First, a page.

Some Fun with Contrary Motion

Forte's set number 6-z6 can be played as C-C#-D-F-F#-G, which doesn't look like much. I found it today while trying to capture a bit of Sorabji's style and got some nice vocabulary ideas from it on the theme of intervals moving in contrary motion.

One way to think of 6-z6 is to start with what I call a Lulu chord, which is a fifth with a fourth nestled inside it -- for example, C-G paired with C#-F#. To turn it into 6-z6, continue the process one more step by squeezing a minor third (in this case D-F) into the middle.

This way of thinking of it encouraged me to make lines using contrary motion, moving the 6-z6 cell up in steps of a minor third to create a rising chromatic scale as the top line with a zigzagging line underneath. The basic cell of this idea is shown here, playing the intervals simultaneously and also broken (which sounds great in the left hand on piano, by the way):

I was led to this while listening to the Toccata from Sorabji's Opus Clavicembellisticum, which you can check out here -- listen for the lines that rise or fall with a an opposite, "tugging" contrary motion similar to the patterns above. Playing the simple pattern above on the piano with both hands some interval apart produces somewhat similar effects that shift between pure consonance (open fifths) and extremely sour dissonance almost like the phasing effect of a Steve Reich polyrhythm:

The complement of 6-Z6 is Eb-E-G#-A-Bb-B, which is a similar thing but different. This is Forte 6-Z38,and Stockhausen used this pairing in the first movement of Tierkreis, a light and tuneful piece that shows more of the melodic potential of these chromatic-looking sets of notes:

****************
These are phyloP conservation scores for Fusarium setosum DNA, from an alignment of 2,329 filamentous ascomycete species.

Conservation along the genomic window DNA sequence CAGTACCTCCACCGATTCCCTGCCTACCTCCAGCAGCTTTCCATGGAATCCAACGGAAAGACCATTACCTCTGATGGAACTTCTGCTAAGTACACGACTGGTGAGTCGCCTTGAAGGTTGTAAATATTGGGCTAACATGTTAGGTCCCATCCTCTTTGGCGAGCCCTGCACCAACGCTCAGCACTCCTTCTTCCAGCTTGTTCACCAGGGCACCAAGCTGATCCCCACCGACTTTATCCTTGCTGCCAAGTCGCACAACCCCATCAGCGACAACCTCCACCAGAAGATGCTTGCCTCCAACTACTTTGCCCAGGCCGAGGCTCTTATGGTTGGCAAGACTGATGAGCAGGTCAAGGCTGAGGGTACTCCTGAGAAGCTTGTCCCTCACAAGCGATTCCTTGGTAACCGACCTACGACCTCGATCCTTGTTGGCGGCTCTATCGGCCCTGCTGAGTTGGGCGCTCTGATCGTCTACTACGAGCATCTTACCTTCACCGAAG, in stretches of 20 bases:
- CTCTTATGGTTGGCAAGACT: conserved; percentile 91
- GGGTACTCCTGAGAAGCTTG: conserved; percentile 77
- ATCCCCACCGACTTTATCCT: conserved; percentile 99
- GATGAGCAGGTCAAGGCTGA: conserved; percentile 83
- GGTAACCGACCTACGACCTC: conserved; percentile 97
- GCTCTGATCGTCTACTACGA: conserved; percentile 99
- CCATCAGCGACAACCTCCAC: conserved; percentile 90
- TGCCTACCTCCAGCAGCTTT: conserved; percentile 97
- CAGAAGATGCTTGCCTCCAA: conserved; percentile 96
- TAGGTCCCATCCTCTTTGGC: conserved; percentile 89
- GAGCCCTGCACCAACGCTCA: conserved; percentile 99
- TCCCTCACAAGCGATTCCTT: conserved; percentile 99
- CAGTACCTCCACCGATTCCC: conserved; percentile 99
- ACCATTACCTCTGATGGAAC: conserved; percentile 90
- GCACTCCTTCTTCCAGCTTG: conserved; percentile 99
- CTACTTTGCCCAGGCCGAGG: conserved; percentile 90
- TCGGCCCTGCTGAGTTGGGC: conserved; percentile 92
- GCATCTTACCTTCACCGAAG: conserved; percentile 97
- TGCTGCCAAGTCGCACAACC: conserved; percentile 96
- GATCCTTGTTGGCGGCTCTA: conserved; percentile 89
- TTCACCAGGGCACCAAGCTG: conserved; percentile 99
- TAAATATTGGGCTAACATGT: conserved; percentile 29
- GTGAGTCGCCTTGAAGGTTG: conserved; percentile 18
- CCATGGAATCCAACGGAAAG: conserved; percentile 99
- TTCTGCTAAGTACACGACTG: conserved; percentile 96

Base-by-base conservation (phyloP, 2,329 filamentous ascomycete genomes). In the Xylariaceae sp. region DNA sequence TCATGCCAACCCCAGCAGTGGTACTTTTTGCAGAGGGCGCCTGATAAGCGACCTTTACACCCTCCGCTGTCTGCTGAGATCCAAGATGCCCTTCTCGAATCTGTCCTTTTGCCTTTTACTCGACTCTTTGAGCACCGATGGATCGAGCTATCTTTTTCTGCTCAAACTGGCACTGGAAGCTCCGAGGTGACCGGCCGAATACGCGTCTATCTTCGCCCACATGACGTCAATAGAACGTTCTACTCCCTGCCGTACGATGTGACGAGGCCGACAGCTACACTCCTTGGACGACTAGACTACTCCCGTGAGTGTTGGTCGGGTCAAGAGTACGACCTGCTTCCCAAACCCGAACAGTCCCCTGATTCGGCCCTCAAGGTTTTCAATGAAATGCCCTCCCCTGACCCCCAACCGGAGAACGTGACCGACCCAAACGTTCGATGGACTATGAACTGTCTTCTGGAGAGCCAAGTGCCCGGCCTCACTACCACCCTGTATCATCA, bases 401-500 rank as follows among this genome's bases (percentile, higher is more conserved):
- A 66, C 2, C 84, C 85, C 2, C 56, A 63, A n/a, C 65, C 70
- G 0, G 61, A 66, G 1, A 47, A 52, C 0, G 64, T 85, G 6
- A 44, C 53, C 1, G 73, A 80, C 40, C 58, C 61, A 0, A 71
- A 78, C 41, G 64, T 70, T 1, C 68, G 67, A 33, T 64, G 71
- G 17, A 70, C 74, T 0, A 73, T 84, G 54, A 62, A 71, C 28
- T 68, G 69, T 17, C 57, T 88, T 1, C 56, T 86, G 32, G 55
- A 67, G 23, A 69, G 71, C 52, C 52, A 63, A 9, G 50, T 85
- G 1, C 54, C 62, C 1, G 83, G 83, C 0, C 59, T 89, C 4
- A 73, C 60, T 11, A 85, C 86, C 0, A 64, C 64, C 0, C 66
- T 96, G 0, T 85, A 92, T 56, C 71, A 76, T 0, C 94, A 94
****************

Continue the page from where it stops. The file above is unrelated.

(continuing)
We can think of 6-Z38 as an augmented fifth (Eb-B) with a tritone (E-Bb) inside it and a minor second (G#-A) rattling around awkwardly in the gap. However, this doesn't lend itself to the same trick: instead we will "cheat" by replacing the minor second with a major third (F-A) that fits perfectly, and this allows us to perform the same trick again but with quite a different sound:

This one is Forte number 6-7. Combining 6-z6 with 6-7 a minor third above it almost covers all twelve notes; not quite, because we messed it up but I think it's worth it.

I don't have much more on this -- it goes into the category of cheap tricks or hacks that might help you find new and interesting things on your instrument, so there's no need to take it too seriously.

I'm aware I haven't posted much of late; earlier this year I started a day job (!) and while I play every day I've been taking a bit of time off composing or other music-making that demands time and thought. I'll be back, though.